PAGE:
Chicago Public School students have lost 28 of their classmates so far this academic year, a number that eclipses the number of students killed all of last school year, the Chicago Tribune reports—and the students have three more months to go until summer break.
Responding to public outcry over the high-profile murders of Chicago teens in spring 2008, school and law enforcement officials pledged to provide greater police presence at school bus stops, crack down on curfew violators, and promote a texting-tip program for youth. But police also acknowledge that most of the violence against students stems from gang membership, gun proliferation, and the drug trade—factors over which the public school system has little control.
Police have ticketed about 600 more curfew violators in 2008 than they did in 2007, and there have been half as many students wounded by gunfire so far this year compared with last year, but these successes have not slowed the number of students being killed. Chicago Police Superintendent Jody Weis says the city needs to adopt a more holistic approach to curbing youth violence, one that involves more than just schools and law enforcement.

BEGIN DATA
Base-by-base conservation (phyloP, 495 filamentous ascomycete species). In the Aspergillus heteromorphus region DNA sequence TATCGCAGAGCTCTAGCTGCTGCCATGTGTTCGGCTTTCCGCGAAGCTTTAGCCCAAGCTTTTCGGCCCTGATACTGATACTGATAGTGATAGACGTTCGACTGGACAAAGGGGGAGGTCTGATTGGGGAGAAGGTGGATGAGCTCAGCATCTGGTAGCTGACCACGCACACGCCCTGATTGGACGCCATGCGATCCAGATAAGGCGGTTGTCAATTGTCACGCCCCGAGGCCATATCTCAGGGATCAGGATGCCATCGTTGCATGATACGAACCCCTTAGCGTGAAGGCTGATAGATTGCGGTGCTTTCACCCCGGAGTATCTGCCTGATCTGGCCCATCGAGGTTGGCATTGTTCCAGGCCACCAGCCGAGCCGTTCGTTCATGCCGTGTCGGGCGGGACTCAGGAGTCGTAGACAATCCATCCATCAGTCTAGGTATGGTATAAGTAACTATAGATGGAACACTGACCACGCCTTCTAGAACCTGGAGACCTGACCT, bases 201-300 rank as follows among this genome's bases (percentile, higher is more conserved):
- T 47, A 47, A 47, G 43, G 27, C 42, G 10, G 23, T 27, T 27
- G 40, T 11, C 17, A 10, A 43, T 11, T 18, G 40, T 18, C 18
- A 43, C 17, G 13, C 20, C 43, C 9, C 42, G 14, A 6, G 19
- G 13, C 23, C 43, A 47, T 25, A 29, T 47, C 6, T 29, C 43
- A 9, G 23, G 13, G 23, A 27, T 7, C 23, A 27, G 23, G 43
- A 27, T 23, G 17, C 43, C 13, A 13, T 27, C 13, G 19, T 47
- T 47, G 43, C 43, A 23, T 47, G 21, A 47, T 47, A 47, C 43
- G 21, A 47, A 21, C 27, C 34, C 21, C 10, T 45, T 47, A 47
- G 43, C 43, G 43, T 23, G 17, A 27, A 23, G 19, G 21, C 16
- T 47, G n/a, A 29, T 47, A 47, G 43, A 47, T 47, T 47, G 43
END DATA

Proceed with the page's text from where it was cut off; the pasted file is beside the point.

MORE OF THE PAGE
"The real fix is going to be changing the culture, the mind-set, the emotional maturity, the social fabric that a lot of these young men are operating in," he says. "That fabric is torn. We've got to weave it back together and make it strong."
Experts agree that an array of societal problems contribute to violence against youth, but they also stress that kids who are actively engaged in school are more likely to stay safe. Chicago Public School Chief Executive Officer Ron Huberman, a former police officer who took over for Arne Duncan earlier this year after Duncan became secretary of the U.S. Department of Education, agrees with Wise and says keeping students safe is a problem that families, churches, neighborhoods, schools, and police must rise to face together.
But Chicago is not the only city struggling with student safety. In Nashville, the number of guns seized on school property so far this academic year is twice the number taken all of last year, the Tennessean reports. School officials have confiscated 10 guns from students, their family members, and trespassers since the school year began last August.